Atraumatic splenic rupture in amyloidosis

Renzulli, Pietro; Schoepfer, Alain; Mueller, Esther; Candinas, Daniel (2009). Atraumatic splenic rupture in amyloidosis. Amyloid - the journal of protein folding disorders, 16(1), pp. 47-53. London: Informa Healthcare 10.1080/13506120802676922

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BACKGROUND: Splenic involvement in amyloidosis is rather frequent (5-10%). An atraumatic rupture of the affected spleen is however an extremely rare event. We report on a patient with undiagnosed amyloidosis who underwent emergency splenectomy for atraumatic splenic rupture. METHODS: Review of the literature and identification of 31 patients, including our own case report, with atraumatic splenic rupture in amyloidosis. Analysis of the clinical presentation, the surgical management, the nomenclature and definition of predisposing factors of splenic rupture. RESULTS: We identified 15 women and 16 men (mean age 53.3 +/- 12.4 years; median 52, range: 27-82 years) with an atraumatic splenic rupture. Easy skin bruisability and factor X deficiency were detected in four (13%) and five patients (16%), respectively. The diagnosis of splenic rupture was made either by computed tomography (n = 12), ultrasound (n = 5), exploratory laparotomy (n = 9) or autopsy (n = 4). All patients underwent surgery (n = 27) or autopsy (n = 4). Amyloidosis was previously diagnosed in nine patients (29%). In the remaining 22 patients (71%), the atraumatic splenic rupture represented the initial manifestation of amyloidosis. Twenty-five patients (81%) suffered from primary (AL) and four patients (13%) from secondary amyloidosis (AA). In two patients, the type of amyloidosis was not specified. A moderate splenomegaly was a common feature (68%) and the characteristic intraoperative finding was an extended subcapsular hematoma with a limited parenchymal laceration (65%). In five patients with known amyloidosis, the atraumatic splenic rupture was closely associated with autologous stem-cell transplantation (ASCT) (16%). Three patients were suffering from multiple myeloma (10%). A biopsy-proven amyloidotic liver involvement was present in 14 patients (45%), which lead to atraumatic liver rupture in two patients. The splenic rupture related 30-day mortality was 26% (8/31). CONCLUSIONS: Atraumatic splenic rupture in amyloidosis is associated with a high 30-day mortality. It occurs predominantly in patients with previously undiagnosed amyloidosis. A moderate splenomegaly, coagulation abnormalities (easy skin bruisability, factor X deficiency) and treatment of amyloidosis with ASCT are considered predisposing factors for an atraumatic splenic rupture.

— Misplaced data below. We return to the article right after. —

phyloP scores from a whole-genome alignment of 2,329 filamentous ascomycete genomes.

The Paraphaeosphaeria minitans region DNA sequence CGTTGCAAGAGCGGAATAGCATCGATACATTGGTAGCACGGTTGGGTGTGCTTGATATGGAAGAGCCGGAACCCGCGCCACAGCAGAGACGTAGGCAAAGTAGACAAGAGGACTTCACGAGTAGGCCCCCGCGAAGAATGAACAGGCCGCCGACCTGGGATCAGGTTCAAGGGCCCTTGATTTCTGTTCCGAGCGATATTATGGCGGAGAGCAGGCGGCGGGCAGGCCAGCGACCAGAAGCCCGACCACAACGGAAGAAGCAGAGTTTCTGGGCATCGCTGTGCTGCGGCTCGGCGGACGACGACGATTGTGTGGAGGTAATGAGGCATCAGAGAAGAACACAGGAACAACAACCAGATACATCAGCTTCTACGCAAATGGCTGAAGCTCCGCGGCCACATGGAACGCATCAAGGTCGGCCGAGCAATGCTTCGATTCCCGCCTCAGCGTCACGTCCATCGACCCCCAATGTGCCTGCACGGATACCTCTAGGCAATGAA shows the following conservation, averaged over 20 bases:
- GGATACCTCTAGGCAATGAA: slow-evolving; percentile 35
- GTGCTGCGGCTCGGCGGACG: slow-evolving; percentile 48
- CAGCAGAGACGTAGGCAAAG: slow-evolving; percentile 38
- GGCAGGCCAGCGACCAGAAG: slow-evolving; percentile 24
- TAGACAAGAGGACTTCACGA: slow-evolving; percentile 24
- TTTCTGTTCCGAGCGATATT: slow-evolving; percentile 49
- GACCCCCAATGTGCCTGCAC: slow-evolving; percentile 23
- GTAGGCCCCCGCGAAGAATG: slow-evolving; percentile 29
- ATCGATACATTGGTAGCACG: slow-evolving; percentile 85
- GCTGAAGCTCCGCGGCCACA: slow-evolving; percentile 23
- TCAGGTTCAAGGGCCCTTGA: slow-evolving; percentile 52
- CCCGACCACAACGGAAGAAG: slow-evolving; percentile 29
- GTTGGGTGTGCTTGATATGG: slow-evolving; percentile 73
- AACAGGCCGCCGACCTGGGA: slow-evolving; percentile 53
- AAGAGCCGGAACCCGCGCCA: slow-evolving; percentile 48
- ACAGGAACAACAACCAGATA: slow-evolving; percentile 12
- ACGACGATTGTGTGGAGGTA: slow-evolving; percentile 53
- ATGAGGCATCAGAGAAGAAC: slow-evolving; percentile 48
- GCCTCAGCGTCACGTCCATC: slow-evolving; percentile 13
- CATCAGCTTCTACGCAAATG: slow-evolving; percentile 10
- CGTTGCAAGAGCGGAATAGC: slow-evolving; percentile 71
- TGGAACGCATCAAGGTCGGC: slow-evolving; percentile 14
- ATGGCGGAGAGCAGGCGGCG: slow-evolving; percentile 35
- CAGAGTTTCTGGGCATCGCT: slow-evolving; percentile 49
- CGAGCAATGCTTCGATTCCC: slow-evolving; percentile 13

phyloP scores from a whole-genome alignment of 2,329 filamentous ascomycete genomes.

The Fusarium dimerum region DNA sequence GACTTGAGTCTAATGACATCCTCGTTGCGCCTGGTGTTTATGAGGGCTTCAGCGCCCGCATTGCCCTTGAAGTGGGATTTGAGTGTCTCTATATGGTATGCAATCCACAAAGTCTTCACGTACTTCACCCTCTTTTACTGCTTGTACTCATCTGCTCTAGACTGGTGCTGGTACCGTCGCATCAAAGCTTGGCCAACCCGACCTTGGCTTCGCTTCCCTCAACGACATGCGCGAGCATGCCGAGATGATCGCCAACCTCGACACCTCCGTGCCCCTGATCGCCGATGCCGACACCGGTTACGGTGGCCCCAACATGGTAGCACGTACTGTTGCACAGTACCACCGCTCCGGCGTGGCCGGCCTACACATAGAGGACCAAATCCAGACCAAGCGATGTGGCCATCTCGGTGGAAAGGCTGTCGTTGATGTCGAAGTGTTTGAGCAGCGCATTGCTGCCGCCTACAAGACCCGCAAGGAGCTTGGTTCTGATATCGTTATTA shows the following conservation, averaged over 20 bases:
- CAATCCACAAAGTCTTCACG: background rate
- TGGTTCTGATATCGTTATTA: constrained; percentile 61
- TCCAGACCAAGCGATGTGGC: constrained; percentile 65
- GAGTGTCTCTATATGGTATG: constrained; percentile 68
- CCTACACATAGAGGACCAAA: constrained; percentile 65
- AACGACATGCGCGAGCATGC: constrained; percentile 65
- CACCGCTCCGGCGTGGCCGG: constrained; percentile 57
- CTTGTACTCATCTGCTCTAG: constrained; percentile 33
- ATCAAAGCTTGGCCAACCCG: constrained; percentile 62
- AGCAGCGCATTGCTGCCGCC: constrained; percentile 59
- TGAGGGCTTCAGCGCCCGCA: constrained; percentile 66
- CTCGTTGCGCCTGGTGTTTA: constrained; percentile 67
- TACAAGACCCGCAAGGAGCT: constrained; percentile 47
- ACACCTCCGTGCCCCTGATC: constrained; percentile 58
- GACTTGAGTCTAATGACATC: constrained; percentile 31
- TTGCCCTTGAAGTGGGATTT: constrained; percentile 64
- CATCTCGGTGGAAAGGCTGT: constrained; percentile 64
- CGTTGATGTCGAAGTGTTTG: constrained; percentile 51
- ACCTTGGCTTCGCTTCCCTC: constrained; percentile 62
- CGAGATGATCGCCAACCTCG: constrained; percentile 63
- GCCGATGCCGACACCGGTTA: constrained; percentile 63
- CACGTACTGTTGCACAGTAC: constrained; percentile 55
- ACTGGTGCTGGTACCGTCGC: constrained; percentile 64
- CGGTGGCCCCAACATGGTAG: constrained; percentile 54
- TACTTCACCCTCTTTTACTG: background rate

Item Type:

Journal Article (Original Article)

Division/Institute:

04 Faculty of Medicine > Department of Gastro-intestinal, Liver and Lung Disorders (DMLL) > Clinic of Visceral Surgery and Medicine > Visceral Surgery
04 Faculty of Medicine > Service Sector > Institute of Pathology

UniBE Contributor:

Renzulli, Pietro; Mueller, Esther and Candinas, Daniel

ISSN:

1350-6129

Publisher:

Informa Healthcare

Language:

English

Submitter:

Factscience Import

Date Deposited:

04 Oct 2013 15:12

Last Modified:

06 Dec 2013 13:58

Publisher DOI:

10.1080/13506120802676922

PubMed ID:

19291515

Web of Science ID:

000264220300008

URI:

https://boris.unibe.ch/id/eprint/31725 (FactScience: 196385)

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